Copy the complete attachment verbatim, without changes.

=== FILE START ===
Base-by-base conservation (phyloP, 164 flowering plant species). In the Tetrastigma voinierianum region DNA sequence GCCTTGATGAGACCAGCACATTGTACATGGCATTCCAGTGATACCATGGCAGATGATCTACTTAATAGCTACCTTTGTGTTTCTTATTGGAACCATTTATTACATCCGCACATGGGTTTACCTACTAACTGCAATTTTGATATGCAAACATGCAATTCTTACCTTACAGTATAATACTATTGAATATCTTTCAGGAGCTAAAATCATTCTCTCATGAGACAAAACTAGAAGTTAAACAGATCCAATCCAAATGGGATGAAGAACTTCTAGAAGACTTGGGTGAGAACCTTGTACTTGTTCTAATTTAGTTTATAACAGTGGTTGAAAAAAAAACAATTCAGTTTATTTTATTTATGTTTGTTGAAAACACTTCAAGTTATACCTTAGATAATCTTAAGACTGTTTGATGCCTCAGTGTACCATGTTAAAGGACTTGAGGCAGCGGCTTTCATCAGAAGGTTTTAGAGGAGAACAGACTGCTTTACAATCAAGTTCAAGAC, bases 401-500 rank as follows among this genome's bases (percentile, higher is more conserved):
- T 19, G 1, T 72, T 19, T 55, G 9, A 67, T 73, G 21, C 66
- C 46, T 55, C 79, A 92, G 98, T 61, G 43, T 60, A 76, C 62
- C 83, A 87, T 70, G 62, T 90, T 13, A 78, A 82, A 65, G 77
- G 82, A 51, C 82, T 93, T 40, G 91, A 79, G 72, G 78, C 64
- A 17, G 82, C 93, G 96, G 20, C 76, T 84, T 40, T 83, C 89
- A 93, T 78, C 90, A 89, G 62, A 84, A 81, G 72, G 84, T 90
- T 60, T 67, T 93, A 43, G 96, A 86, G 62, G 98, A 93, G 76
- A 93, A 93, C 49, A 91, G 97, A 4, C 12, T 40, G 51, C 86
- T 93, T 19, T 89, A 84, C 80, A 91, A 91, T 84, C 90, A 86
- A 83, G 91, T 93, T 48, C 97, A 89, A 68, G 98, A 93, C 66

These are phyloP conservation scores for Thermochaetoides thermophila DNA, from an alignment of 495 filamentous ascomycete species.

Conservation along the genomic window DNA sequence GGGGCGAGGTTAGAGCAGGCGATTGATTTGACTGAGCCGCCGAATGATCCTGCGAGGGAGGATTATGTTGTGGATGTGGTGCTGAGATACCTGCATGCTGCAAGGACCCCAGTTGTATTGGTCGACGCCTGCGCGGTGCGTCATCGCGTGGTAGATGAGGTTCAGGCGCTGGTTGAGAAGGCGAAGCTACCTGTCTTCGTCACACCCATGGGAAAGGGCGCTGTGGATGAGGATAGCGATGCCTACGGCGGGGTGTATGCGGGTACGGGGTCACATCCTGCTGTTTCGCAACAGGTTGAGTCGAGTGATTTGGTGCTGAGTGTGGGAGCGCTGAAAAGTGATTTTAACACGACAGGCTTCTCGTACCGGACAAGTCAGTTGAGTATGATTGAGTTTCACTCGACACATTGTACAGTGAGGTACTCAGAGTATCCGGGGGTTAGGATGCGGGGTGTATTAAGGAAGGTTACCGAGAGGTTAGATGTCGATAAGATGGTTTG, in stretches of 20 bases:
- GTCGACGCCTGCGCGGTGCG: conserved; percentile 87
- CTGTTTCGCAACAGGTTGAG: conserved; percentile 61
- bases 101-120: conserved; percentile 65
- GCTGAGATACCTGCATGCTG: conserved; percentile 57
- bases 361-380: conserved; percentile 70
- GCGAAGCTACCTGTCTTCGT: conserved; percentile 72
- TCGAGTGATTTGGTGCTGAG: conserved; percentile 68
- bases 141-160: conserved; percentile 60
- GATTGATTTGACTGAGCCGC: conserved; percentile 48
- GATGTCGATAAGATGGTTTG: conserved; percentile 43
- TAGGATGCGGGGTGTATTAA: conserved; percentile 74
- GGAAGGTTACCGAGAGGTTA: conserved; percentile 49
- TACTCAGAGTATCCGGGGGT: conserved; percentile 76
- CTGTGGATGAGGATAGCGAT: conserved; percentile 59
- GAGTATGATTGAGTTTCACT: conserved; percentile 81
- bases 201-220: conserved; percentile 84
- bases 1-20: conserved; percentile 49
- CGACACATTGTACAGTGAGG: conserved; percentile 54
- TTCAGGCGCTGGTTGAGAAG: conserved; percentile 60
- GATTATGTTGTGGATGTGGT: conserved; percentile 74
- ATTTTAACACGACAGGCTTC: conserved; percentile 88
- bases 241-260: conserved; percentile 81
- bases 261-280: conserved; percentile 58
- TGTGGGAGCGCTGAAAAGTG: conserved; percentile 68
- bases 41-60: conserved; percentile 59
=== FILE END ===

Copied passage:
Base-by-base conservation (phyloP, 164 flowering plant species). In the Tetrastigma voinierianum region DNA sequence GCCTTGATGAGACCAGCACATTGTACATGGCATTCCAGTGATACCATGGCAGATGATCTACTTAATAGCTACCTTTGTGTTTCTTATTGGAACCATTTATTACATCCGCACATGGGTTTACCTACTAACTGCAATTTTGATATGCAAACATGCAATTCTTACCTTACAGTATAATACTATTGAATATCTTTCAGGAGCTAAAATCATTCTCTCATGAGACAAAACTAGAAGTTAAACAGATCCAATCCAAATGGGATGAAGAACTTCTAGAAGACTTGGGTGAGAACCTTGTACTTGTTCTAATTTAGTTTATAACAGTGGTTGAAAAAAAAACAATTCAGTTTATTTTATTTATGTTTGTTGAAAACACTTCAAGTTATACCTTAGATAATCTTAAGACTGTTTGATGCCTCAGTGTACCATGTTAAAGGACTTGAGGCAGCGGCTTTCATCAGAAGGTTTTAGAGGAGAACAGACTGCTTTACAATCAAGTTCAAGAC, bases 401-500 rank as follows among this genome's bases (percentile, higher is more conserved):
- T 19, G 1, T 72, T 19, T 55, G 9, A 67, T 73, G 21, C 66
- C 46, T 55, C 79, A 92, G 98, T 61, G 43, T 60, A 76, C 62
- C 83, A 87, T 70, G 62, T 90, T 13, A 78, A 82, A 65, G 77
- G 82, A 51, C 82, T 93, T 40, G 91, A 79, G 72, G 78, C 64
- A 17, G 82, C 93, G 96, G 20, C 76, T 84, T 40, T 83, C 89
- A 93, T 78, C 90, A 89, G 62, A 84, A 81, G 72, G 84, T 90
- T 60, T 67, T 93, A 43, G 96, A 86, G 62, G 98, A 93, G 76
- A 93, A 93, C 49, A 91, G 97, A 4, C 12, T 40, G 51, C 86
- T 93, T 19, T 89, A 84, C 80, A 91, A 91, T 84, C 90, A 86
- A 83, G 91, T 93, T 48, C 97, A 89, A 68, G 98, A 93, C 66

These are phyloP conservation scores for Thermochaetoides thermophila DNA, from an alignment of 495 filamentous ascomycete species.

Conservation along the genomic window DNA sequence GGGGCGAGGTTAGAGCAGGCGATTGATTTGACTGAGCCGCCGAATGATCCTGCGAGGGAGGATTATGTTGTGGATGTGGTGCTGAGATACCTGCATGCTGCAAGGACCCCAGTTGTATTGGTCGACGCCTGCGCGGTGCGTCATCGCGTGGTAGATGAGGTTCAGGCGCTGGTTGAGAAGGCGAAGCTACCTGTCTTCGTCACACCCATGGGAAAGGGCGCTGTGGATGAGGATAGCGATGCCTACGGCGGGGTGTATGCGGGTACGGGGTCACATCCTGCTGTTTCGCAACAGGTTGAGTCGAGTGATTTGGTGCTGAGTGTGGGAGCGCTGAAAAGTGATTTTAACACGACAGGCTTCTCGTACCGGACAAGTCAGTTGAGTATGATTGAGTTTCACTCGACACATTGTACAGTGAGGTACTCAGAGTATCCGGGGGTTAGGATGCGGGGTGTATTAAGGAAGGTTACCGAGAGGTTAGATGTCGATAAGATGGTTTG, in stretches of 20 bases:
- GTCGACGCCTGCGCGGTGCG: conserved; percentile 87
- CTGTTTCGCAACAGGTTGAG: conserved; percentile 61
- bases 101-120: conserved; percentile 65
- GCTGAGATACCTGCATGCTG: conserved; percentile 57
- bases 361-380: conserved; percentile 70
- GCGAAGCTACCTGTCTTCGT: conserved; percentile 72
- TCGAGTGATTTGGTGCTGAG: conserved; percentile 68
- bases 141-160: conserved; percentile 60
- GATTGATTTGACTGAGCCGC: conserved; percentile 48
- GATGTCGATAAGATGGTTTG: conserved; percentile 43
- TAGGATGCGGGGTGTATTAA: conserved; percentile 74
- GGAAGGTTACCGAGAGGTTA: conserved; percentile 49
- TACTCAGAGTATCCGGGGGT: conserved; percentile 76
- CTGTGGATGAGGATAGCGAT: conserved; percentile 59
- GAGTATGATTGAGTTTCACT: conserved; percentile 81
- bases 201-220: conserved; percentile 84
- bases 1-20: conserved; percentile 49
- CGACACATTGTACAGTGAGG: conserved; percentile 54
- TTCAGGCGCTGGTTGAGAAG: conserved; percentile 60
- GATTATGTTGTGGATGTGGT: conserved; percentile 74
- ATTTTAACACGACAGGCTTC: conserved; percentile 88
- bases 241-260: conserved; percentile 81
- bases 261-280: conserved; percentile 58
- TGTGGGAGCGCTGAAAAGTG: conserved; percentile 68
- bases 41-60: conserved; percentile 59